A poster promoting veganism outside of Fearman's Pork in Burlington.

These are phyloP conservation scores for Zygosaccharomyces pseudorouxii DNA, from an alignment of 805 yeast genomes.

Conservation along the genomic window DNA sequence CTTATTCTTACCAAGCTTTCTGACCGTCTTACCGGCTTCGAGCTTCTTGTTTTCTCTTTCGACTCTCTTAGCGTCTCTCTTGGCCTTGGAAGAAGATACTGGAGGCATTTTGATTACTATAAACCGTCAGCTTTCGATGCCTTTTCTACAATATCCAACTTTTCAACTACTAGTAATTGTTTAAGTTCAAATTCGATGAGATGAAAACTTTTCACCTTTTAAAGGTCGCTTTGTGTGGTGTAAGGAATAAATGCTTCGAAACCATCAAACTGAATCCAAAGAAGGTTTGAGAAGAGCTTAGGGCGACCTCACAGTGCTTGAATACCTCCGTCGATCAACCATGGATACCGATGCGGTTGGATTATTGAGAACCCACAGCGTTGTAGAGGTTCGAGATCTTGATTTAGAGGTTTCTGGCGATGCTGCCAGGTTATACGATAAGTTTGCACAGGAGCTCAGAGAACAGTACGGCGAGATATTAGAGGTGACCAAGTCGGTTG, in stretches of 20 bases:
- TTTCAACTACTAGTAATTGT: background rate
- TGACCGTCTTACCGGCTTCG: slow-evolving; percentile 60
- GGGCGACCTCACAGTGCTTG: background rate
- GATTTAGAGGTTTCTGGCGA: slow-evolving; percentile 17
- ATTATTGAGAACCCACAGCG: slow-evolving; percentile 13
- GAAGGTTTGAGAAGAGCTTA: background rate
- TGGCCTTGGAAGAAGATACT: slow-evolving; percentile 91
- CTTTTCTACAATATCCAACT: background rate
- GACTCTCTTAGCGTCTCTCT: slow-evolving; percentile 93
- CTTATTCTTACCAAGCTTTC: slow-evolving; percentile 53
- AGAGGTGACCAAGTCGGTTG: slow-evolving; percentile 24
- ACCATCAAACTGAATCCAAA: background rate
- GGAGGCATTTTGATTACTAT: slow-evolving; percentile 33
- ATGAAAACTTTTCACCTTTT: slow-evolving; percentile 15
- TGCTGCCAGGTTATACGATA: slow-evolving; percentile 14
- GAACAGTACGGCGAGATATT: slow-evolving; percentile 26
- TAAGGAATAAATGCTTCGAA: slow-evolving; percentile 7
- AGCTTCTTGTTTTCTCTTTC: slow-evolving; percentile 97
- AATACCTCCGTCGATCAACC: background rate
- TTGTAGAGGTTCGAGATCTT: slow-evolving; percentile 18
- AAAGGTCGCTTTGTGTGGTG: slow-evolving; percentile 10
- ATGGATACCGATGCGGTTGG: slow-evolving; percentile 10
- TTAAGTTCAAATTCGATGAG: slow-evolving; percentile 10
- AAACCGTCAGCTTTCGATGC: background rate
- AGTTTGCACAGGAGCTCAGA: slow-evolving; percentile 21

Let me set the scene for you: it’s a dark night. Maple Leaf Foods is next door to a Metro grocery store, which is an unsettling feeling. To know that thousands upon thousands of beings are being killed while thirty metres away, people are paying to have it happen is… well, it’s disturbing. A truck is seen turning a corner, and the group makes its way to the side of the road. When it stops, you’re faced with a transport filled with orange and yellow crates which hold six to nine thousand chickens. Six to nine thousand chickens are in front of you, but not one of them is making a sound. Upon further inspection, you realize the crates aren’t tall enough to allow the chickens to stand. Instead, they’re stuck sitting down, but they’re breathing so heavily and rapidly that you’re afraid their chests may explode. The crates are far from clean, as well; they’re covered in feces, feathers, and a few have cut off chicken’s feet that have been left behind from the past truckload. You’re told that if you touch the chickens, who don’t even bother to flinch, you must immediately clean your hands. When you look into their eyes, which I did, you feel an overwhelming sensation of concern. Or maybe it’s sympathy, empathy, pity, condolence. Then, you’re told to step off of the road, and you do, only to watch them be taken into the building next door. If employees don’t bother to try and block the scene before you, then you may just see the chickens being pulled from their crates and hung upside down to be led on a conveyor belt to their demise.